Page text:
Create a new layer and drag it underneath the layer that contains our Live Paint object (bird and rectangle). On this new layer, paste in the flowers we created earlier and drag them underneath the bird on the artboard. You will see that the flowers are only visible inside the outline of the bird because the space outside of the bird was filled with white (thus, it’s sort of like a layer mask).
Duplicate, scale, and reposition the flowers around the inside of the bird until you are happy with the outcome. Below, I’ve already changed the outline color of the mask to None (from black).
To add another element to our composition, we’re going to use an ampersand (&), which will be placed around the feet of our bird. Pick a good font for the ampersand and then use the Type Tool (T) to place it on the artboard.
In Step 3, I mentioned that I made a duplicate of the bird in a new layer to use for later. This is that later. Take the duplicate and duplicate it again (Cmd/Ctrl + C and then Cmd/Ctrl + B) in a separate layer. Hide and lock the layer that contains the duplicate so we have a backup.
We are going to add color to the unlocked and visible copy of the bird. Convert the bird into a Live Paint object by going to Object > Live Paint > Make. We’re using Live Paint objects a lot because it truly makes filling in complex vector artwork much easier.
I made another radial color gradient that has a yellow center and pink on the outside. I then applied the color gradient as a Fill color of a rectangular object so that I can later on apply it using the Eyedropper Tool (I). Then I selected the new Live Paint of the bird, switched to the Eyedropper Tool (I) and then clicked on the rectangle with the color gradient to apply it onto the bird.
Open up the Transparency Panel (if you don’t have it open) by going to Window > Transparency (Shift + Cmd/Ctrl + F10). Alter the Transparency of this layer by first making sure that it is the active layer in the Layers Panel, then choosing Multiply from the dropdown menu in the Transparency Panel.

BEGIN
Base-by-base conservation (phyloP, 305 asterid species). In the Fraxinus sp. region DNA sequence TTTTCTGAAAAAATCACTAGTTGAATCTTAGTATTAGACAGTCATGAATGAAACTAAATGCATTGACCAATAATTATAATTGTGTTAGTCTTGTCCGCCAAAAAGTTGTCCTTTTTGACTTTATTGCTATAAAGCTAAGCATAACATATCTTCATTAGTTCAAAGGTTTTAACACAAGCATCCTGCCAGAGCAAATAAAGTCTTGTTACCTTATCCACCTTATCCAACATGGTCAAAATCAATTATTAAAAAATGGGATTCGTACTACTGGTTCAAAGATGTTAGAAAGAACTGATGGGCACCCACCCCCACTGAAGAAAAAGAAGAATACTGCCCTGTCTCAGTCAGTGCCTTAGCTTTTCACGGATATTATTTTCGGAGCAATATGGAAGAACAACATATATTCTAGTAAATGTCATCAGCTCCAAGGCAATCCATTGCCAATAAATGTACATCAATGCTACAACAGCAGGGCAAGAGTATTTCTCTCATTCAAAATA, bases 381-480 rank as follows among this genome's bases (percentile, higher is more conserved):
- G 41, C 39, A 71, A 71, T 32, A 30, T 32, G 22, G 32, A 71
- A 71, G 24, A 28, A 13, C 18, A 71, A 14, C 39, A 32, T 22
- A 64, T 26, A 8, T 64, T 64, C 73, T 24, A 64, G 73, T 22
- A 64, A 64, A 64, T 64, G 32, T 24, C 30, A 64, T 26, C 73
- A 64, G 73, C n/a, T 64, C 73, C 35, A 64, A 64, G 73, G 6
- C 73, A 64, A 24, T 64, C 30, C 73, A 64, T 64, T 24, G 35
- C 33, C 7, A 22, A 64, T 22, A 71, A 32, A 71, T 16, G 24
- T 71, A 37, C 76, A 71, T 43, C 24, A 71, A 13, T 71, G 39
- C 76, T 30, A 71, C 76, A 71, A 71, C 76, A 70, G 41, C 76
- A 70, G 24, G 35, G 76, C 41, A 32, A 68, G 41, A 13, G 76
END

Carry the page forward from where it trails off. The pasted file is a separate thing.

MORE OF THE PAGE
Select the Live Paint object again, and then copy and paste it onto a new layer. Set the Transparency of this layer to Multiply as well.
Move this duplicated layer elsewhere on the artboard so we can edit it further. What I want to do now is give the illusion that it has more feathers, so I want to edit this copy of the bird by making it look more like wings instead of an entire bird. Also, I’ve duplicated the bird shape again so I have a backup bird to work with in case I make a mistake.
I edit the Live Paint object by using the Pencil Tool (N) to edit the lines while they are selected.
When I finally have the shape I want, since this layer is set with a transparency of Multiply, I can just drag this object that now looks like an extra wing on top of my bird artwork. Afterwards, I rotate and scale it to get it to sit the way I want.
For this next step, I’ve changed the placement of the ampersand (&) by moving it a little further away from the bird so that they are not touching. Notice the position and size is perfect with the feet and tail of the bird descending along the top portion of the ampersand. When creating artwork, it’s these little details that I find make the biggest difference.
I create outlines out of the ampersand (&) by selecting it with the Selection Tool (V) and then going to Type > Create Outlines (Shift + Cmd/Ctrl + O).
Now I want to make this ampersand part of the Live Paint group so the faux white mask we created earlier can affect it. This also means that I can add flowers underneath the ampersand outline. While both the ampersand and the Live Paint layer with the mask is selected, go to Object > Live Paint > Merge.
Next, change the Fill color of the ampersand to None using the Live Paint Bucket Tool (K). Now we can arrange some flowers underneath the ampersand shape, just like we did for the bird.